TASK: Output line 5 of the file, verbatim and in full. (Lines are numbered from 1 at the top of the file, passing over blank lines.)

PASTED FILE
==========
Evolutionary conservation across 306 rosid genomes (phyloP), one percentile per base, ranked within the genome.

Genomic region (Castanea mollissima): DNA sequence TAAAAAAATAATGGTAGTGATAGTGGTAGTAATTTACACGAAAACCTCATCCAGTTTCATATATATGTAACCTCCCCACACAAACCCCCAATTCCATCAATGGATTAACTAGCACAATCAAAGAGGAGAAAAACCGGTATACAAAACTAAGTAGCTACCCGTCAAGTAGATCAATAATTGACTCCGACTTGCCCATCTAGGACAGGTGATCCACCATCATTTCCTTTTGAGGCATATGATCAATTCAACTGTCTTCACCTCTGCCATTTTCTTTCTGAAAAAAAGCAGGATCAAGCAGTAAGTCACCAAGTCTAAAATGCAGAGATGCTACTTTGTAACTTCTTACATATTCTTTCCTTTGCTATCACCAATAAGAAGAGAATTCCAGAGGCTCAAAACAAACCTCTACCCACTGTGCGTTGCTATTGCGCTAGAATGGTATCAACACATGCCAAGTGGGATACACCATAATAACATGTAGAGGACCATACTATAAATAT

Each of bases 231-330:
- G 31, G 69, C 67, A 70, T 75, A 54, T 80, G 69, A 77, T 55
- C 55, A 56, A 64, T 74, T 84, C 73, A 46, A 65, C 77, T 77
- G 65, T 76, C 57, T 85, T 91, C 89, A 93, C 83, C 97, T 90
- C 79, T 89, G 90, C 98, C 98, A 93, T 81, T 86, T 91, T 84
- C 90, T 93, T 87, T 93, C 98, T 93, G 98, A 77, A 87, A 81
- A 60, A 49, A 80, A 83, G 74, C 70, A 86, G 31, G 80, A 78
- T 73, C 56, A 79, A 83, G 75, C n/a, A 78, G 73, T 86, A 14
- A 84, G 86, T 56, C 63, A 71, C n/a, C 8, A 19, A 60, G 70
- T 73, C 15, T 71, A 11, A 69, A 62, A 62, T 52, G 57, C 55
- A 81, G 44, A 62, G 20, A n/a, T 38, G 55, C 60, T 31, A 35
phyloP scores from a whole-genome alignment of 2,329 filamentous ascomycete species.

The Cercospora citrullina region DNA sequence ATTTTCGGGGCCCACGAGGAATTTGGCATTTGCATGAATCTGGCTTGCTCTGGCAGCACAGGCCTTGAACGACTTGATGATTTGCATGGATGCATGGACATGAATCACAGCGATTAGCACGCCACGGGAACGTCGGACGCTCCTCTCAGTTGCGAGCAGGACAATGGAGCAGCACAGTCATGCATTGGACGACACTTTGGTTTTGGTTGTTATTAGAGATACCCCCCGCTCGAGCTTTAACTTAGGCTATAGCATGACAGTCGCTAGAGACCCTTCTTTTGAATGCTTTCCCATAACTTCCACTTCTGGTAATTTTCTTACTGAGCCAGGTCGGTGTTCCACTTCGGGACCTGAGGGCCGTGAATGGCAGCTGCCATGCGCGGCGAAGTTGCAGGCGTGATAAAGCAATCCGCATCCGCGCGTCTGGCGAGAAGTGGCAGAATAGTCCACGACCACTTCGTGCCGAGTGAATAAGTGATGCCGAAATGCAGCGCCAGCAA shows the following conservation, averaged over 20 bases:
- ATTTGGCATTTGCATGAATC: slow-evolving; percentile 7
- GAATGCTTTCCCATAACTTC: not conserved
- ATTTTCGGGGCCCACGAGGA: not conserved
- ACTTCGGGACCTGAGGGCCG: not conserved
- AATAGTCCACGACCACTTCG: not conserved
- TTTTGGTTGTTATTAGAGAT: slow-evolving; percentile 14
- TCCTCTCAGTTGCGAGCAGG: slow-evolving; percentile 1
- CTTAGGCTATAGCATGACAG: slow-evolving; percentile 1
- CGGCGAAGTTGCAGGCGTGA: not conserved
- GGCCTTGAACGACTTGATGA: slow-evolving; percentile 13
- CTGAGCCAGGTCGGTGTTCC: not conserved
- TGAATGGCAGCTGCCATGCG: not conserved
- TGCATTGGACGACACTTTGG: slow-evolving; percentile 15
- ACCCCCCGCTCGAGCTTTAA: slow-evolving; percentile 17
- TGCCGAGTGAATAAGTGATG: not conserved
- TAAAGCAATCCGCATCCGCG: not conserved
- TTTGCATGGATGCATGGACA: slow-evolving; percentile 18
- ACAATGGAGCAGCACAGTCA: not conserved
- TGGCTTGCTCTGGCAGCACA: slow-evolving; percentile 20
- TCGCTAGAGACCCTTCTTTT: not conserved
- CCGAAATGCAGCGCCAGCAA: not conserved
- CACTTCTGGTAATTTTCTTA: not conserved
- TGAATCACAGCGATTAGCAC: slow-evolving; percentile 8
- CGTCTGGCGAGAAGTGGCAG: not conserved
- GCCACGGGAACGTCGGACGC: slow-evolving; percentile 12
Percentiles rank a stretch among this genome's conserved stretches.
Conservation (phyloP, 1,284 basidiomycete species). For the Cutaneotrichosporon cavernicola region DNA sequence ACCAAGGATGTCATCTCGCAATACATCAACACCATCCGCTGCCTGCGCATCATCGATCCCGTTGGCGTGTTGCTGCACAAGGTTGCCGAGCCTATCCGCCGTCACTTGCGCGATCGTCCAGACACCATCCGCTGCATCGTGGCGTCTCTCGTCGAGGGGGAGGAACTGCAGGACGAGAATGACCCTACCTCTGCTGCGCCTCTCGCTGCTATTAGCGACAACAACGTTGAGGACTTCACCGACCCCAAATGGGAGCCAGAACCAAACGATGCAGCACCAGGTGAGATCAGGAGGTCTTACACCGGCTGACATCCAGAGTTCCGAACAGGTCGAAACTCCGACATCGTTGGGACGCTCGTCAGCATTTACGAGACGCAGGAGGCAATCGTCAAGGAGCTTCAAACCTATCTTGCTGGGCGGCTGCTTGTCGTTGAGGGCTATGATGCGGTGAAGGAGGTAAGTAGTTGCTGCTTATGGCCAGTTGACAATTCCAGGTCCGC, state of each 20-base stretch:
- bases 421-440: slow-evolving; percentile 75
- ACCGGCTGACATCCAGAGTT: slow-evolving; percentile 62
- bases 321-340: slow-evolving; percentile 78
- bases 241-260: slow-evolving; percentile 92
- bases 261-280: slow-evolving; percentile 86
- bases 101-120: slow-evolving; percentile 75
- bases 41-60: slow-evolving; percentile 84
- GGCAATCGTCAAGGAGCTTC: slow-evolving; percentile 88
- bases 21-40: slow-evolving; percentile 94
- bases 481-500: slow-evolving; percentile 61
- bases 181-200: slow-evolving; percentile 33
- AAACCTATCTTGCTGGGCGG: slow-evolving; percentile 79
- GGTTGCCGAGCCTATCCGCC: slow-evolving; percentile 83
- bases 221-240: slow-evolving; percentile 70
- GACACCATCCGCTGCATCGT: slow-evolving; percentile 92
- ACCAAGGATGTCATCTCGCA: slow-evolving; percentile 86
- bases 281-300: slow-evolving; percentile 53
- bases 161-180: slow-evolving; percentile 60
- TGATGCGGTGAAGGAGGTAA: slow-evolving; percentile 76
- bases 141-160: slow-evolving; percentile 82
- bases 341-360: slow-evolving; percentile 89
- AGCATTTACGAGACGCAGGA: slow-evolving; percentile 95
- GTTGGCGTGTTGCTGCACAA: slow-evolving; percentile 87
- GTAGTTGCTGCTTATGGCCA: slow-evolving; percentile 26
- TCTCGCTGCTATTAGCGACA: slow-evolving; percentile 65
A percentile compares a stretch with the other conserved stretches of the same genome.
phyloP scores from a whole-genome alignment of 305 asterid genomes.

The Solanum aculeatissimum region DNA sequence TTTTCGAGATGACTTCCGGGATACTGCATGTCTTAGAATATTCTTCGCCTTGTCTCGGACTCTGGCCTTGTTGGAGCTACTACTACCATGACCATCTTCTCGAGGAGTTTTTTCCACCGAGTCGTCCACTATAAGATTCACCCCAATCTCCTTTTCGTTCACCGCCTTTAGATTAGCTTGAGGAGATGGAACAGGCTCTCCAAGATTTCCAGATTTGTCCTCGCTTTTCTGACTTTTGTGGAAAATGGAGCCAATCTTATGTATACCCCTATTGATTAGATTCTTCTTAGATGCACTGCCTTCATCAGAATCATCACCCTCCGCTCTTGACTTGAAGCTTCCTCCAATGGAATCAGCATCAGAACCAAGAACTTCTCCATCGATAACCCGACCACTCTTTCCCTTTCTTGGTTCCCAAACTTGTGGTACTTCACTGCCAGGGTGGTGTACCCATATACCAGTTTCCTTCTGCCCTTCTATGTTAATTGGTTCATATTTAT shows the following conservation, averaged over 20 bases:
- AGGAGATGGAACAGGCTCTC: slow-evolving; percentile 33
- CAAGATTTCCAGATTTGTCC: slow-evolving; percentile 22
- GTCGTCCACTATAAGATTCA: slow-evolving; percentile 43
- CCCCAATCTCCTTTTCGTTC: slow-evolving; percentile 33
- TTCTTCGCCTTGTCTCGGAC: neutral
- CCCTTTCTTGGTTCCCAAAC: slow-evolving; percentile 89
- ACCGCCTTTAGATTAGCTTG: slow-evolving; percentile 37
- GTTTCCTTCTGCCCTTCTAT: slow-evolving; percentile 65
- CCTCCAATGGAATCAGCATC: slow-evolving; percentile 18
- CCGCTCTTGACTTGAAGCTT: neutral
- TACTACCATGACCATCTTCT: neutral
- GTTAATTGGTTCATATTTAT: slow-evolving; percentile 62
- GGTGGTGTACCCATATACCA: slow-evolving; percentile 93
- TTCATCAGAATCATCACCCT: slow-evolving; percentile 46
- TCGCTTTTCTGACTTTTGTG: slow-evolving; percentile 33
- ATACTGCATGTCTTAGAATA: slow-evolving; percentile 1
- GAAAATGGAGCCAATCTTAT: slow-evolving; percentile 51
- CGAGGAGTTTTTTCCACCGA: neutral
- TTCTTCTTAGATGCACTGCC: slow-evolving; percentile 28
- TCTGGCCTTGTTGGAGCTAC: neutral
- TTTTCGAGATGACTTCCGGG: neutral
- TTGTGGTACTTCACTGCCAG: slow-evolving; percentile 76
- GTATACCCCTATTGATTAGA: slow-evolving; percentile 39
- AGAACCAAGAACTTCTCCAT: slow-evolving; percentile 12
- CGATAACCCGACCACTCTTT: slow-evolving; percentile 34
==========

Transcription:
- C 55, A 56, A 64, T 74, T 84, C 73, A 46, A 65, C 77, T 77